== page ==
More about Patty L. Fletcher and her Super Seeing Eye Dog…


Welcome to my Media Kit King Campbell and I are pleased to present some wondrous stories and art work to you all. Enjoy.

Bubba Tails from the Puppy Nursery at The Seeing Eye Written by Patty L. Fletcher Told by, King Campbell Lee – The Seeing Eye Dog AKA Bubba

Fall 2017

In this magical and love filled tail, King Campbell AKA Bubba travels to the puppy nursery at The Seeing Eye to help ready a group of puppies who are just about to embark on the fabulous journey of learning to become Seeing Eye dogs. Just as he is about to finish his tail, a wee pup becomes very frightened of all that lies ahead, and one frightfully stormy night she runs away! Will King Campbell hear the urgent call from the puppy nursery in time? Will they find her and save her so she can fulfill her destiny?

The use of Tail instead of Tale for story and Magik instead of Magic is intended for these short stories. A great play on words from King Campbell

Buy Link

Author Bio

Patty Lyne Fletcher in her own words (October 2017

About me and my crew

I’m a single mother with a beautiful daughter, of whom I am very proud. I have a great son-in-law and five beautiful grandchildren. Three girls, and two boys. I hope to be able to write more about them later on. I own and handle a Black Labrador from The Seeing Eye™ named Campbell Lee—a.k.a. Bubba Lee or King Campbell, to give just a couple of his nicknames.

About my blindness

I was born one and a half months premature. My blindness was caused by my being given too much oxygen in the incubator. I was partially sighted until 1991, at which time I lost my sight due to an infection after cataract surgery and high eye pressure. I used a cane for 31 years before making the change to a guide dog.

Where I live and work

Currently, I live and work in Kingsport, Tenn. I used to work for CONTACT-CONCERN of Northeast Tennessee, Inc. I left that position in order to spend time with family and pursue my writing full time.

Why I write.

I wrote Campbell’s Rambles: How a Seeing Eye Dog Retrieved My Life to tell the story of how going to The Seeing Eye™ and getting Campbell, learning to love, handle, and work him, then coming home and adding him to my life, gave me true freedom. I tell of how changing from being a 31-year cane user to being a guide dog handler taught me things about myself I had never known before. I tell of the wonderment I experienced when I finally took that chance.

A major goal of mine is to help others who find themselves in domestic violence situations. I also want to help others learn more about mental illnesses and how different situations and environments can drastically affect those with such challenges. I tell how training affected me physically as a result of the fibromyalgia I deal with, along with the side effects of the medications I take. I focus on bipolar disorder, on how it can go horribly wrong and cause a person to behave in ways they normally would not.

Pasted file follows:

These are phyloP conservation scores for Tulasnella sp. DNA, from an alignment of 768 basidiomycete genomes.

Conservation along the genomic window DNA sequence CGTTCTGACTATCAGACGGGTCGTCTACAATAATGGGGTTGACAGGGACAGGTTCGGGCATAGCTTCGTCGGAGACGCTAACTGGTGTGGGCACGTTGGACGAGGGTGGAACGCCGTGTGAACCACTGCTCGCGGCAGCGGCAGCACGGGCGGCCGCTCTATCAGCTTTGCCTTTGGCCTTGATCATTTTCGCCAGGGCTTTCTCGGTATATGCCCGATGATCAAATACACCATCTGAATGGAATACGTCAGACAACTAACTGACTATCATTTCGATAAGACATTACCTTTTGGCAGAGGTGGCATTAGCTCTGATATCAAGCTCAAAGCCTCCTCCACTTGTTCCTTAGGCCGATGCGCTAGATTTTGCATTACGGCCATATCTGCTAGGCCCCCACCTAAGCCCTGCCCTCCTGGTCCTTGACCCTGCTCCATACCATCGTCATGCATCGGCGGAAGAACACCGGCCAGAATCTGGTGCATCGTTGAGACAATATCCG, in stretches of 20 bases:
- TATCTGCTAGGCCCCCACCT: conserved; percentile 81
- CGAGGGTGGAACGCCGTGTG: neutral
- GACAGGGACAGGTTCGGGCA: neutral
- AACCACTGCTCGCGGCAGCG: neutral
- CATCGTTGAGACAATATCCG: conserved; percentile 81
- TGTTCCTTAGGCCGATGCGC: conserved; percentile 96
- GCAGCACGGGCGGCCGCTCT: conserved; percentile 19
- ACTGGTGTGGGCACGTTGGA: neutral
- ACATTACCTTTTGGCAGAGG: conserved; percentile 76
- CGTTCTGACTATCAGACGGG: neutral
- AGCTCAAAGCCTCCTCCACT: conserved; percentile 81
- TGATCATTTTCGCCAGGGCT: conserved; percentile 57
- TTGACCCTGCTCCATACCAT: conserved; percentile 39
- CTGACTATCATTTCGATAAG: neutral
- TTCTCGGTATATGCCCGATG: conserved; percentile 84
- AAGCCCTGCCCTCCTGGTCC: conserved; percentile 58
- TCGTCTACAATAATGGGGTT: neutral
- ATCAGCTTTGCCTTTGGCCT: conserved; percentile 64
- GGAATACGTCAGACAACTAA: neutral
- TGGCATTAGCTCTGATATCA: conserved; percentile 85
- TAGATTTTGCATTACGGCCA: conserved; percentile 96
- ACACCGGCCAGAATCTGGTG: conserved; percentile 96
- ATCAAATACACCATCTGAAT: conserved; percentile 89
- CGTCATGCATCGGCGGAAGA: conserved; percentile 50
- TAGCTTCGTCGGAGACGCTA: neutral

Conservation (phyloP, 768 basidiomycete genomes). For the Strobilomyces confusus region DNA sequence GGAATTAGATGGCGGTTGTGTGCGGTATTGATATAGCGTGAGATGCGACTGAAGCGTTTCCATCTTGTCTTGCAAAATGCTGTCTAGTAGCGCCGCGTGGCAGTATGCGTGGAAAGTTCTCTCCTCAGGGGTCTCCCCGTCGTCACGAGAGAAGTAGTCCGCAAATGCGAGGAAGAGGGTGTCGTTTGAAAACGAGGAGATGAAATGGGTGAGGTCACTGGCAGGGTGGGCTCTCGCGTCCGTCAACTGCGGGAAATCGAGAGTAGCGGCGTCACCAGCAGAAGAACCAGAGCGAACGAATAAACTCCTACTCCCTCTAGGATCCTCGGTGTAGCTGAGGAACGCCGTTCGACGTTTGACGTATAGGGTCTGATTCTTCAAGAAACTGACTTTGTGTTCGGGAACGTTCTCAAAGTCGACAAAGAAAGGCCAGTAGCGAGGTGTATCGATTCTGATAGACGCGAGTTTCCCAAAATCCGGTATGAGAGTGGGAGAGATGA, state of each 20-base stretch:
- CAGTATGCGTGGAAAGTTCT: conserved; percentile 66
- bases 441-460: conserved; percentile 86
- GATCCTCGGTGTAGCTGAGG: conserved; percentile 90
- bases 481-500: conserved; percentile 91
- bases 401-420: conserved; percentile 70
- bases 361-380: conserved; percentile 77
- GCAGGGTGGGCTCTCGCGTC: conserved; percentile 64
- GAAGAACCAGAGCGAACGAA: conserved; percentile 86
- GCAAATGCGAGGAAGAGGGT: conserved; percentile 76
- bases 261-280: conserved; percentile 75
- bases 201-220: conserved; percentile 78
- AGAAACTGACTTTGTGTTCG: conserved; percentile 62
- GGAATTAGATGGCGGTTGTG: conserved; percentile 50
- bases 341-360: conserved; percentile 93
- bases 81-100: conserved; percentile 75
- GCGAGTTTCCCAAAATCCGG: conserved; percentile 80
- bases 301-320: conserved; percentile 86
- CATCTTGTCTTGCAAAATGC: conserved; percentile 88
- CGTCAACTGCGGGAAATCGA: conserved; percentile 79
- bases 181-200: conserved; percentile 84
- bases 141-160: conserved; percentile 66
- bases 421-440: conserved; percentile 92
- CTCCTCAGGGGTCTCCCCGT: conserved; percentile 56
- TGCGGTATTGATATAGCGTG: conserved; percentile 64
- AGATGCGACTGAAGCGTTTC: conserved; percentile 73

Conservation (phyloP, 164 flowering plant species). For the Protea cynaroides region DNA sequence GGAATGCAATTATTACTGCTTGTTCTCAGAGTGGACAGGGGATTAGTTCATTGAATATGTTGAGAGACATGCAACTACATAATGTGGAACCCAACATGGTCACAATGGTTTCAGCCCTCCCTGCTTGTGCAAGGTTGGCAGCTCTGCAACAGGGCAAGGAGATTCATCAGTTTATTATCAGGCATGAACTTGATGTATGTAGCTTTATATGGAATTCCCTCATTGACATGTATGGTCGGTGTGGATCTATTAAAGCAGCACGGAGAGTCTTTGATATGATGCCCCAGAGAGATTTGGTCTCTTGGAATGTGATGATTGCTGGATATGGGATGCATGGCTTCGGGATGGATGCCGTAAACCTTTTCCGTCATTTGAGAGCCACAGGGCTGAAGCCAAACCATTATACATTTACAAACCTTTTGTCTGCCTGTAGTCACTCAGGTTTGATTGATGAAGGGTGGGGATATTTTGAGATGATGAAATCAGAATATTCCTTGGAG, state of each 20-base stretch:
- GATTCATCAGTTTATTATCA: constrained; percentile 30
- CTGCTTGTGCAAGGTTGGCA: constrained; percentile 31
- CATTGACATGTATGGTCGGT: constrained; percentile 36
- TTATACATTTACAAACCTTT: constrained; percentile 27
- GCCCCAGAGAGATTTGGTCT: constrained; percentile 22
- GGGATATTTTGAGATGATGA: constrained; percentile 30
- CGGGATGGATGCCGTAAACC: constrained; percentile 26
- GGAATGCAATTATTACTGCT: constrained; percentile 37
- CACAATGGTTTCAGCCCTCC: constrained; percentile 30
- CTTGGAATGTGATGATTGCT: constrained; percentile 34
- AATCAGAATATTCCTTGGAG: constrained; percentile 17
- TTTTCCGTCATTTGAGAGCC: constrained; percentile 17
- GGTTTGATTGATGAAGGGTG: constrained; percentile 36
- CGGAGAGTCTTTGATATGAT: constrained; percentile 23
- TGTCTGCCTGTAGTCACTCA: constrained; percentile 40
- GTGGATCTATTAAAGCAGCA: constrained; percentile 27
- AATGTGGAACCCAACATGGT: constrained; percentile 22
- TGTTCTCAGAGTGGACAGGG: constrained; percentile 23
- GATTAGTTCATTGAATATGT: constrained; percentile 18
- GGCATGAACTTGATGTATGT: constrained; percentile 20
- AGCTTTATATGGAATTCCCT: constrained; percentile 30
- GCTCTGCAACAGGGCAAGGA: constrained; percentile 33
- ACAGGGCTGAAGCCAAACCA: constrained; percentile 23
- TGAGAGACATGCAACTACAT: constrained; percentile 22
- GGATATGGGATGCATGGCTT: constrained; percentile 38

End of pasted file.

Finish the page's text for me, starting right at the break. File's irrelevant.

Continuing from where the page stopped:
Another thing I have attempted to show is how, in certain institutional settings, attachments can develop—and how those attachments can become unhealthy for all concerned if they are not handled correctly. Most simply, I want others to know more about me.

In Bubba Tails From the Puppy Nursery At The Seeing Eye, it is King Campbell Super Seeing Eye Dog A.K.A Bubba’s turn to tell his tale.

While helping to ready a group of pups to go and meet their puppy raiser families, so they too, might one-day become Seeing Eye dogs, he tells of what it was like for him, to grow up and become a Seeing Eye dog.

My hobbies

My hobbies include reading, writing, music, and standup comedy. I also like nature walks, light hiking, tent camping, and fishing. No, I am not afraid to bait a hook.

Music I enjoy

My favorite types of music are classic rock, rhythm and blues, and classic country, as well as some present-day country music. I also like meditation music.

My favorite books and authors

I enjoy fantasy, science fiction, and books about the supernatural. I love the books by Stephen King, Dean Koontz, and many more. My favorite books include

Stephen King’s Dark Tower series, J.K. Rowling’s Harry Potter series, Robert Jordan’s Wheel of Time series, and J.R.R. Tolkien’s Lord of the Rings series.

My spiritual faith

I am a spiritual walker. I claim no particular faith, either Christian or pagan. I simply know that there is God and Goddess, or Mother Father God, as some call her/him. I lean toward the natural approach, or Druidism (Druidry), as it promotes harmony and respect for all beings, including the environment. I am also very interested in herbs and their healing properties.


Campbells Rambles


Corner the Comfort Zone.

Patty & Pals

Bob Cat And Friends


A most excellent interview





My Anthology Links

December Awethology Light


A Treasure Chest of Children’s Tales


Legal Notes THE SEEING EYE® and SEEING EYE® are registered trademarks of The

Seeing Eye, Inc.See:





  1. heahtmonster Reply
    March 14, 2019

    Your piece reminded me of how my wife (yes, we’re still married) decided to get some surgery to make it easier for her to lose weight over the protests of her abusive ex-husband. That was the beginning of the end of their marriage.

    Best, Peter

    1. WOW! It’s amazing the things that bring us to our breaking point.